After getting a generous promotion, including a cushy office with a window and an en-suite washroom, Gabe Logan was living the high-life. In fact as he lay back, staring out his window at the world below, he wondered aloud "What could possibly spoil this?" Doh. Jinxing words, Mr Logan. Syphon Filter: Omega Strain, sees Gabe Logan and his PSone buddies, return for a 2004 update on PS2. As before, the Agency is in hot pursuit of the evil Mara Armarov who's escaped from jail and is now threatening mankind with the Syphon Filter virus.
Unlike previous outings, Gabe has a higher role within the Agency and thus decides to take a back-seat for this one, which means that before you can be dropped into the fray you'll have to create an agent. By our reckoning there aren't enough action games that allow you to create your own ass-kicking, head-splattering heroes so we welcomed the novelty of being able to create ourselves in a spy game. Sure, there are alimited number of attire options but as the game progresses you're rewarded with more face paints to try, different boots, and even a PVC mini skirt. OK not a PVC mini skirt, but there are more clothing options to acquire.
Once your agent 's been kitted out, it's time to drop into the training zone to build some basic 'Filter skills - or sharpen the old ones from your previous PSone play. In the tutorial area you can access plaques to find out which controls perform which actions. There's even an annoying voice narrative from the agency chief instructing you on what objectives need to be completed. Training levels can normally be skipped but this one is essential given the complexity ahead.
You trek to numerous locations - from the war-torn wastelands of Uganda, to the Moose-humping shores of Toronto - in the quest to eradicate wicked terrorist types. Once you're deployed into the danger zones, the first thing you'll notice is how murky the surroundings are. Don't get us wrong, the graphics are as solid as a 9mm bullet casing, but the whole damn game is set in darkness. Comically, the motions of the characters are as slanted as ever. During some side-splitting moments, we saw our lead guy running like a greased elephant on ice. It feels odd and looks stupid, but at least it'll make you laugh out loud. But fundamentally, the graphics aren't breaking any visual barriers - it looks just like the old 'Filters with a bit of extra spit and gun polish. All in all a bit of a missed opportunity then. Only when side by side with the old games does the upgrade become obvious.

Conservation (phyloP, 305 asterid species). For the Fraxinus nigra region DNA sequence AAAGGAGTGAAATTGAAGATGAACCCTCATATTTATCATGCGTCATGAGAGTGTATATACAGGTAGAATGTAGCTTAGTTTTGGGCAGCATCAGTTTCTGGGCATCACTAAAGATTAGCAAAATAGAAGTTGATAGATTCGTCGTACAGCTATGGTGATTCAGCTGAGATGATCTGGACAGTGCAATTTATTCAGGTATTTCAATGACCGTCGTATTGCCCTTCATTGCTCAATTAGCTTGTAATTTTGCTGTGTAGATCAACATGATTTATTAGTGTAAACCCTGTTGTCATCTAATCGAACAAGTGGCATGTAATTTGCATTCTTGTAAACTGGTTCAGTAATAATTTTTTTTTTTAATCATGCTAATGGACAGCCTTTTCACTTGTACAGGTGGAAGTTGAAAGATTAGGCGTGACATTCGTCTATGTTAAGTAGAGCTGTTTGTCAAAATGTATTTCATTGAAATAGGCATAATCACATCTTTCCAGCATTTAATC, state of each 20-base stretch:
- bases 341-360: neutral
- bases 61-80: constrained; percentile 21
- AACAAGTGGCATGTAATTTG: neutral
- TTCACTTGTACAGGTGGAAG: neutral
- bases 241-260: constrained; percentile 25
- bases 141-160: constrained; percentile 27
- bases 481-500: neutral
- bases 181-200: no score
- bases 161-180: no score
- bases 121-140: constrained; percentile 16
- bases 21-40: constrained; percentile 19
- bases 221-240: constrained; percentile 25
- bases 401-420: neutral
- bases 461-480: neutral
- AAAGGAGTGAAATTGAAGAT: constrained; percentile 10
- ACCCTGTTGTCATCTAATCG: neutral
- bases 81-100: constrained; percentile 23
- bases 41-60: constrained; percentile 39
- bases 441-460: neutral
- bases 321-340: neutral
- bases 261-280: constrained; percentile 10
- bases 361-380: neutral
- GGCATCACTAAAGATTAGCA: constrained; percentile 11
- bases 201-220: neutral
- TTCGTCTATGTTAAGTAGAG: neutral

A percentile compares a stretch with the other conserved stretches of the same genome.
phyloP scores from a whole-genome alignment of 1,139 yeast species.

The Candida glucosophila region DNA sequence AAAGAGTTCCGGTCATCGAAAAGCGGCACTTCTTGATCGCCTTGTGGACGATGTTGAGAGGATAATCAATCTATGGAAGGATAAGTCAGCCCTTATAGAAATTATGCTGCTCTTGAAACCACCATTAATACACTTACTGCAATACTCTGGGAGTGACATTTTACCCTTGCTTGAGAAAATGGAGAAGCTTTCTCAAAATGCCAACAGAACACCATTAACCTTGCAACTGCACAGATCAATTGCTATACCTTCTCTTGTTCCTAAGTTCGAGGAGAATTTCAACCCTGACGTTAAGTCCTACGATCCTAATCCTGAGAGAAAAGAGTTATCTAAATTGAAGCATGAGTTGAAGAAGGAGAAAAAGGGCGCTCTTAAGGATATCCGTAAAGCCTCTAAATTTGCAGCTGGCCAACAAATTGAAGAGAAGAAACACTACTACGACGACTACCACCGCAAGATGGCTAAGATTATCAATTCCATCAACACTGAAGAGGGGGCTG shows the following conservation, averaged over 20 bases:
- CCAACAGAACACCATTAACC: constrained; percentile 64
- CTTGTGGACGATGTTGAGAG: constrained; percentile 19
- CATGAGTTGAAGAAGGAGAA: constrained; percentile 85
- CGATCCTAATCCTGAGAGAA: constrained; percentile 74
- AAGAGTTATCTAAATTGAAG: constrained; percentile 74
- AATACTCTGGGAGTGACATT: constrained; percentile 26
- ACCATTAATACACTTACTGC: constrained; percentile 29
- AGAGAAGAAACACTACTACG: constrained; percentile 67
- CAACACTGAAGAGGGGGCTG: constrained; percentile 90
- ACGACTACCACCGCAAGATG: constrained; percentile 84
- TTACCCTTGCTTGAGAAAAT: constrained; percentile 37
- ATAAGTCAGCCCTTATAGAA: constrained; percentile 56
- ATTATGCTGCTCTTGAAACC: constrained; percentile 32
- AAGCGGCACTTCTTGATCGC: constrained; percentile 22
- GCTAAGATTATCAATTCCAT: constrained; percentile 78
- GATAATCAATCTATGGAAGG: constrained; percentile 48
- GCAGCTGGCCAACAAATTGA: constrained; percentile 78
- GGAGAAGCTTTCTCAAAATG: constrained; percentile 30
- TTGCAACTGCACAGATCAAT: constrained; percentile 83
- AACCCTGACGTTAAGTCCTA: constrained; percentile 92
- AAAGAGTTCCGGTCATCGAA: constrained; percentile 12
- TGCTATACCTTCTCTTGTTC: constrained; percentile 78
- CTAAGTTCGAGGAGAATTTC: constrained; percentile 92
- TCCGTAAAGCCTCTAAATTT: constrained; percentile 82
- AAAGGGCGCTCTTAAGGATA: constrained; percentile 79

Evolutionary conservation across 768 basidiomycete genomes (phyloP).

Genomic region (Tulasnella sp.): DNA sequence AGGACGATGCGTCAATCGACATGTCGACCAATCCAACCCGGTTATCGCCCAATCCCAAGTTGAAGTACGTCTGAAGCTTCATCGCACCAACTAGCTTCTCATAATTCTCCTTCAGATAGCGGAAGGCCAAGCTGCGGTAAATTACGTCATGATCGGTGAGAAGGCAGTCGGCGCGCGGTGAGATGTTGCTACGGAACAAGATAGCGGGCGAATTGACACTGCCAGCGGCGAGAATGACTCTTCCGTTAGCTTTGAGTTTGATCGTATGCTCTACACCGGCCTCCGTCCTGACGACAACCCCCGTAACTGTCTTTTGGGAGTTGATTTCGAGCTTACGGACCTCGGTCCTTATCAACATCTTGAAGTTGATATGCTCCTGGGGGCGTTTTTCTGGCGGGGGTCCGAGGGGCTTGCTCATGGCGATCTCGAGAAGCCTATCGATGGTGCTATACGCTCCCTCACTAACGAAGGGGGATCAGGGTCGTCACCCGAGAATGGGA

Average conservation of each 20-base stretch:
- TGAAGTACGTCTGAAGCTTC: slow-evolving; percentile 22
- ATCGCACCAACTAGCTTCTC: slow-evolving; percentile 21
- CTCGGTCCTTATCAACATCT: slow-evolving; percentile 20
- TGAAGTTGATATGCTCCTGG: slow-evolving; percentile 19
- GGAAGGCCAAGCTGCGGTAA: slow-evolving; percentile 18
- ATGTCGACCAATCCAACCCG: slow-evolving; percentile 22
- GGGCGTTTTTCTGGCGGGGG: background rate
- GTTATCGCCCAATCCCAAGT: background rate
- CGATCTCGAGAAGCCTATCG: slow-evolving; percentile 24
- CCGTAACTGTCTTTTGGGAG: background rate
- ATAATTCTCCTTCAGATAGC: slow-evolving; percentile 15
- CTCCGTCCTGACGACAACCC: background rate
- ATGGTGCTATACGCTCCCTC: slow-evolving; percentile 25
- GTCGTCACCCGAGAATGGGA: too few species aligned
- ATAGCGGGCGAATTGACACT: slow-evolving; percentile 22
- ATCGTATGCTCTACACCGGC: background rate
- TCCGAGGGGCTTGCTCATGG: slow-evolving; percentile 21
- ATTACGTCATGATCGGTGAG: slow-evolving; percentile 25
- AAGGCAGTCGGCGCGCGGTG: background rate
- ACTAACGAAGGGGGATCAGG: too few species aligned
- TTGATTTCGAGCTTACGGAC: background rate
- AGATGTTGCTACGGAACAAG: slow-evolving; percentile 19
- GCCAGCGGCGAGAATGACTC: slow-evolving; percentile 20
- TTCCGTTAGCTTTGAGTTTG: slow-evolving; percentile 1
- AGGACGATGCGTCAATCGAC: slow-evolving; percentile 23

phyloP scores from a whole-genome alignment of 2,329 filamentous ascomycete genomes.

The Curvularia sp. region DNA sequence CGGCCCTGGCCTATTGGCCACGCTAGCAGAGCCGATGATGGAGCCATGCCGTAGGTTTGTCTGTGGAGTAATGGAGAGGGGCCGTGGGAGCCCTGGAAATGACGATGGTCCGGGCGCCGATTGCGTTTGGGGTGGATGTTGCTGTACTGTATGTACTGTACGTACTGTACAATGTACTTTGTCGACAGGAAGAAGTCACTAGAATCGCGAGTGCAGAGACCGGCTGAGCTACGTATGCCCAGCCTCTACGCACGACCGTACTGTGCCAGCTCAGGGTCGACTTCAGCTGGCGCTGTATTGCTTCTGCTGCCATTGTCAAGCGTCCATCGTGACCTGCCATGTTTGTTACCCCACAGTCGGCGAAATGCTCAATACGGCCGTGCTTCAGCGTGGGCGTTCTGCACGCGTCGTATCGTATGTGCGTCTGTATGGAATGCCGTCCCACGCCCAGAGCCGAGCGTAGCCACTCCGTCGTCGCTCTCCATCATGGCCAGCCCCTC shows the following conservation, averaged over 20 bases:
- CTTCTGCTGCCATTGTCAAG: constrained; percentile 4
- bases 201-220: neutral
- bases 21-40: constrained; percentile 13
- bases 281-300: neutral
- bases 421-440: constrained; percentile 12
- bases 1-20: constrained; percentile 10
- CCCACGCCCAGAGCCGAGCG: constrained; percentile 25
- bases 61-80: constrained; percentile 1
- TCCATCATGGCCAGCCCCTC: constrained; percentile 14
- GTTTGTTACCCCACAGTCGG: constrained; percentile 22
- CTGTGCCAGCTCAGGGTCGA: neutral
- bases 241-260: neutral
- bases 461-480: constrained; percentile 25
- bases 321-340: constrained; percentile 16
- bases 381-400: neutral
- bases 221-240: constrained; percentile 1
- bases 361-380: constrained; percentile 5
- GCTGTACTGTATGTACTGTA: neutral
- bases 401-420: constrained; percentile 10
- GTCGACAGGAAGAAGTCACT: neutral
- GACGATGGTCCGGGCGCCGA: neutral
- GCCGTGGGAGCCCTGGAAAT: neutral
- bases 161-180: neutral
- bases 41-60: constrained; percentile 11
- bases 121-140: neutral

The action is unquestionably fast and unforgiving. You'll be guiding your character down a road with buildings either side of them and with no one in sight. Then, all of a sudden, enemy soldiers will flow, wave after wave, onto the balconies (or any other vantage point) so they can get at you. If this happens and you're not wearing a flak jacket, then you'll shortly be picking up your entrails through a straw. The auto-lock system - accessed with a press of R1 - does help to a certain extent, but more often than not the pure randomness of which enemy it'll target next, leaves you with a lead-filled bumcushion. We were hoping this would have been corrected from the preview version, but it's still hanging around like a fart in a spacesuit. That said, it's a joyous occasion when you lock and load your first shotgun, and then decimate a terrorist from close range. Even using stealth (yes, they've been sure not to try anything original here) to slice an opponent's jugular from their body feels bizarrely alluring.
Syphon Filter: The Omega Strain is a sturdy game with a twisting and immersive plot, but it just lacks the wow-factor to really make it appeal to anyone other than fans of the series. The online team play is a good addition, but it's useless to the mostly unconnected gaming masses. We're left with a game that doesn't do anything particularly wrong, but it could have thrown something new into the mix, rather than just being a cleaned up version of a PSone title.
Syphon Filter: The Omega Strain will be spreading virally through shops on 9 July